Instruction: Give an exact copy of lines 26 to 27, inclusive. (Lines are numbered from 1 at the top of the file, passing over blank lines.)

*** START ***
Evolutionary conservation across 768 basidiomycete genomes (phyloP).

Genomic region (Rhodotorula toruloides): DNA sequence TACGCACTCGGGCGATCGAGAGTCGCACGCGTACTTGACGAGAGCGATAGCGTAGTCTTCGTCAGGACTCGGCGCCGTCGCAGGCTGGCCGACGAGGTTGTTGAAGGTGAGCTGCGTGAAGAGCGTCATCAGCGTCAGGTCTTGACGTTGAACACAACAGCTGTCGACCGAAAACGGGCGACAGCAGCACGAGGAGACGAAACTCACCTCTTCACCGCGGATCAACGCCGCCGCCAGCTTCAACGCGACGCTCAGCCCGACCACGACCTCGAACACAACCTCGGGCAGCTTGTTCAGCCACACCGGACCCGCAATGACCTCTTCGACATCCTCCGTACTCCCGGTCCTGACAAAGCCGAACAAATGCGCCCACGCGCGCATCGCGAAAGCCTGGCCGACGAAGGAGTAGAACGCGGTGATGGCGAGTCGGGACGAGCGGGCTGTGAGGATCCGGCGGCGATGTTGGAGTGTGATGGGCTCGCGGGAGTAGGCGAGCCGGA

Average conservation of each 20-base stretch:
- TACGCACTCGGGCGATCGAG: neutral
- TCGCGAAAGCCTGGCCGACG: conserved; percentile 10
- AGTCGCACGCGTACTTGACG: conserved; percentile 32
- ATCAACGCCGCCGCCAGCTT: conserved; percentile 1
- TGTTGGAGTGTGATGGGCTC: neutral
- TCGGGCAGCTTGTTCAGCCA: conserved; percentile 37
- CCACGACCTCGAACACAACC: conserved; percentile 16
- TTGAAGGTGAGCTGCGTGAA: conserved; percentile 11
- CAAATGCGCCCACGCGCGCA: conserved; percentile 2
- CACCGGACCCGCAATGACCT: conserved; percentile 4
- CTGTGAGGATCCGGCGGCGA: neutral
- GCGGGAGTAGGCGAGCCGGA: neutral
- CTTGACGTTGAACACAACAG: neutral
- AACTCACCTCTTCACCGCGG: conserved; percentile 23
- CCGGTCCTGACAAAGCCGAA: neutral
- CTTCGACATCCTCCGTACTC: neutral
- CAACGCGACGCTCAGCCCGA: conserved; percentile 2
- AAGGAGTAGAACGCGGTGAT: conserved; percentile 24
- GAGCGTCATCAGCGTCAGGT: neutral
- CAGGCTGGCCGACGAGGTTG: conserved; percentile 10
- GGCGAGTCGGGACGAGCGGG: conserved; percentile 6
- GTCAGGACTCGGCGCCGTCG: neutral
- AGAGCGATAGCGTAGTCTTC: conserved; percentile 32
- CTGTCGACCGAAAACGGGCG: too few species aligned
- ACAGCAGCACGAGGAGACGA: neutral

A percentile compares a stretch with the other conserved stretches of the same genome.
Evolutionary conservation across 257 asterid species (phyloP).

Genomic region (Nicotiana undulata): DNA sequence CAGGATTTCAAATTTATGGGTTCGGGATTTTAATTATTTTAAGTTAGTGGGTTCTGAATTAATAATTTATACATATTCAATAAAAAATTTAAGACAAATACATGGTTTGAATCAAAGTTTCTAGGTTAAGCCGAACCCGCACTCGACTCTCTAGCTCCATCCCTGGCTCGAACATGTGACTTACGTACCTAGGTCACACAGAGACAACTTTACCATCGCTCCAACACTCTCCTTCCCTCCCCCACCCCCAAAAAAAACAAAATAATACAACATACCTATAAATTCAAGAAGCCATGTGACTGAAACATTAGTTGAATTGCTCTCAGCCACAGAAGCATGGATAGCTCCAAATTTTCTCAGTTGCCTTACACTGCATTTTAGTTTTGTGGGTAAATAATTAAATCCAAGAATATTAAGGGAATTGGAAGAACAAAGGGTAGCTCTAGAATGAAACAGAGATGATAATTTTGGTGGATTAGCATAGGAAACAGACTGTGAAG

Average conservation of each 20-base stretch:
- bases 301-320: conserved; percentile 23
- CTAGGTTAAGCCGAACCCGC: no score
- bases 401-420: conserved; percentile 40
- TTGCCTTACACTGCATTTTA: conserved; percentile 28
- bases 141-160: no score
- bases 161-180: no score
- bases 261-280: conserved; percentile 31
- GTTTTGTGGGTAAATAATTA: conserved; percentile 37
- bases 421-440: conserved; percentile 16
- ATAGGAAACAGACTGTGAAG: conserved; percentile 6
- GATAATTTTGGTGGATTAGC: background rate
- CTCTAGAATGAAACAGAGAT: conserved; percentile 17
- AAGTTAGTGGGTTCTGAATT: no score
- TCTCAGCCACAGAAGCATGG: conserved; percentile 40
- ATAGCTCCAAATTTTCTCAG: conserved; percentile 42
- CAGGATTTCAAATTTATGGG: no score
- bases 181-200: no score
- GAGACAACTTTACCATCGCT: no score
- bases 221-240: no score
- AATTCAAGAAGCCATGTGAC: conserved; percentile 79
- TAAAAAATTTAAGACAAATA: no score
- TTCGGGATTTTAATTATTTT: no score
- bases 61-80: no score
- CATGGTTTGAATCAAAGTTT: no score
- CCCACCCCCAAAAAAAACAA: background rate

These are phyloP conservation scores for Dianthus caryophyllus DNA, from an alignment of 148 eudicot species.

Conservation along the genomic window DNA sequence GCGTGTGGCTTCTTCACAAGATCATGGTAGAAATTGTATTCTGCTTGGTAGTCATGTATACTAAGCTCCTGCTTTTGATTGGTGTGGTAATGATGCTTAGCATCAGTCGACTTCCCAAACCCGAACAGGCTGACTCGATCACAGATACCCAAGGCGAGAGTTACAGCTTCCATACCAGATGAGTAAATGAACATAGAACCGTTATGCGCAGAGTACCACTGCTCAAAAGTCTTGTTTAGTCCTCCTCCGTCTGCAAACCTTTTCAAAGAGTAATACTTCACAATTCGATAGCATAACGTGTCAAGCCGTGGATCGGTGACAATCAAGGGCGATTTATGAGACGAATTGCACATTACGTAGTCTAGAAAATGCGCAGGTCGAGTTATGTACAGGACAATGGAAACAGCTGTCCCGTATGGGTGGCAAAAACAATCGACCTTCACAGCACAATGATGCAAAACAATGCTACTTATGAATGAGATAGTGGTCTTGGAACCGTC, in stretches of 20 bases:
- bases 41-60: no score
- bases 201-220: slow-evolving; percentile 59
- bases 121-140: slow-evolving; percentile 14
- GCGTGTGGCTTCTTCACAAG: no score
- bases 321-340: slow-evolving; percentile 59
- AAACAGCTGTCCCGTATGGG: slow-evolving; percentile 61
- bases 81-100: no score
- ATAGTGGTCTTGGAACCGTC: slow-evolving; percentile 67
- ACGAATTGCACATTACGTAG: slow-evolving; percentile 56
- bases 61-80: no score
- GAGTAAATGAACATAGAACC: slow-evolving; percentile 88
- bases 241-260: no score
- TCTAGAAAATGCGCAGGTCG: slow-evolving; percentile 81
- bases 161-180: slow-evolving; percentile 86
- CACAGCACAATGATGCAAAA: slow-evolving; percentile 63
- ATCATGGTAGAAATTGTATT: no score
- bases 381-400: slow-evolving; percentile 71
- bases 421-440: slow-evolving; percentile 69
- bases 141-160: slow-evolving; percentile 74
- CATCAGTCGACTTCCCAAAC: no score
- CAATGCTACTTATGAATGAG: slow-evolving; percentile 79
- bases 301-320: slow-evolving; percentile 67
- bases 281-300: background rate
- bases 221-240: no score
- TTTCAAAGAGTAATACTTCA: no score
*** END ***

- AGAGCGATAGCGTAGTCTTC: conserved; percentile 32
- CTGTCGACCGAAAACGGGCG: too few species aligned